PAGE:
One area where the GTD's advantage has diminished, however, is for company-car drivers. The government's decision to steer people away from diesel means it sits in a far higher Benefit-in-Kind band than the plug-in hybrid GTE, which is now the pick for business drivers thanks to its low CO2 emissions.
It's worth checking if insurance is affordable, as the GTD's performance means it sits in group 27 out of 50, which is fairly high for a family hatchback. The petrol Golf GTI is just one group higher.
Engines, drive & performance
Volkswagen's latest 2.0-litre turbodiesel GTD engine gets 197bhp, which is more than ever before. The headline figure of 400Nm of torque is arguably even more important though, coming in from just 1,750rpm. It's this that you can feel pushing you back into the seat under acceleration, and what makes the GTD feel so punchy when driving out of corners or overtaking slower traffic.
Even its 0-62mph sprint time of 7.1 seconds is pretty quick for a front-wheel drive diesel, helped by the standard seven-speed DSG automatic rifling through gears at an impressive rate. It's half-a-second faster to 62mph than the Focus ST diesel but its power band is much narrower than the GTI's petrol engine, so there's little point revving it beyond 3,500rpm.
Along a B road, the GTD is good fun, with excellent body control and impressive traction thanks to Volkswagen's XDS electronic differential lock, which is designed to stop the car from spinning either of its front wheels. We recommend spending the extra £800 for Dynamic Chassis Control because this adds sophisticated adjustable suspension that can improve handling without ruining the Golf's ride quality. Its Individual mode is excellent, allowing the feel of the engine and gearbox, steering and suspension to be set up separately. This is better than Sport mode, where the already somewhat numb steering takes on too much weight and an artificial engine sound is pumped through the speakers. While the Focus ST's steering is more feelsome, the whole car also has a firmer edge than the Golf, which won't suit everyone.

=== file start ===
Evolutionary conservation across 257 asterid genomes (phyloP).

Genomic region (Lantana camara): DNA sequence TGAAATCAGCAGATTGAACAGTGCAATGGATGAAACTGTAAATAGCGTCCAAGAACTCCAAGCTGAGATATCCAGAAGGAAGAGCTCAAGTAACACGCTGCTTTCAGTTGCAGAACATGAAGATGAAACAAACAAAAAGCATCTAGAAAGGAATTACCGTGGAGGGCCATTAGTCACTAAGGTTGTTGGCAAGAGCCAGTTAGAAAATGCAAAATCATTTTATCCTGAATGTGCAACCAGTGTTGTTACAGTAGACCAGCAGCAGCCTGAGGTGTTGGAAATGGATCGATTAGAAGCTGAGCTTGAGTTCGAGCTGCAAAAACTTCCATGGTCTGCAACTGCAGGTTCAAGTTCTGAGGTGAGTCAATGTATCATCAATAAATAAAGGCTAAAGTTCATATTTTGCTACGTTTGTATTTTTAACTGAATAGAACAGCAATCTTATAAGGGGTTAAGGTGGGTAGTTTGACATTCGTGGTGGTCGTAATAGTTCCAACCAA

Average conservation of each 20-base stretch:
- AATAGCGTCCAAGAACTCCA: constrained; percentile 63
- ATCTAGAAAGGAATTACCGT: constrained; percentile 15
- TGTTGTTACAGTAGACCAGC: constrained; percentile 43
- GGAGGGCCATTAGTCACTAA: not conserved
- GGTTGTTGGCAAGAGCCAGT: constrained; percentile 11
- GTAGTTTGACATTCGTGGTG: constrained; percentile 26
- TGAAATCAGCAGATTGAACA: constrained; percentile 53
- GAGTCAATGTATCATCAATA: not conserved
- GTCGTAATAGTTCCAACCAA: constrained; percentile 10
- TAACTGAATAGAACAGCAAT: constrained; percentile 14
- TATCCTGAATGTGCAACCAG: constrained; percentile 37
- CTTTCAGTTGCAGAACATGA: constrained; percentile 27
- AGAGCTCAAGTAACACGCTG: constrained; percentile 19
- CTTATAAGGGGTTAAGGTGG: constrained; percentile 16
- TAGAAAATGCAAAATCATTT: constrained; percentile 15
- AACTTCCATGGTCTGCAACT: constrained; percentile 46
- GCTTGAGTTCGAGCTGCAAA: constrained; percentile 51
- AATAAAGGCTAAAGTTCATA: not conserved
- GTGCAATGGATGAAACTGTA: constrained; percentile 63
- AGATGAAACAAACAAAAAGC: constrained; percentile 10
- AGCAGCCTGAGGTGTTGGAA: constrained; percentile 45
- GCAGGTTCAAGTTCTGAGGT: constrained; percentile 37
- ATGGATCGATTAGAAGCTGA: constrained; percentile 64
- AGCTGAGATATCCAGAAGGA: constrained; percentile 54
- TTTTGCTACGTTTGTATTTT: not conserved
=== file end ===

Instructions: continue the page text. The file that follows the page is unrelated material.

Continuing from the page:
Interior & comfort
The Golf GTD is based on the R-Line model but with quite a few extras to make it feel more special. Volkswagen certainly isn't breaking the mould here, with upgrades like sports seats trimmed in 'Jacara Grey' tartan cloth all an evolution of what's become a GTD tradition. There are black and chrome interior trim inserts and a sports steering wheel, which is also heated and fitted with the latest capacitive touch-sensitive controls and GTD logo. A set of 18-inch 'Bakersfield' alloy wheels are fitted at each corner and there's a GTD body styling kit with twin exhausts on the passenger side.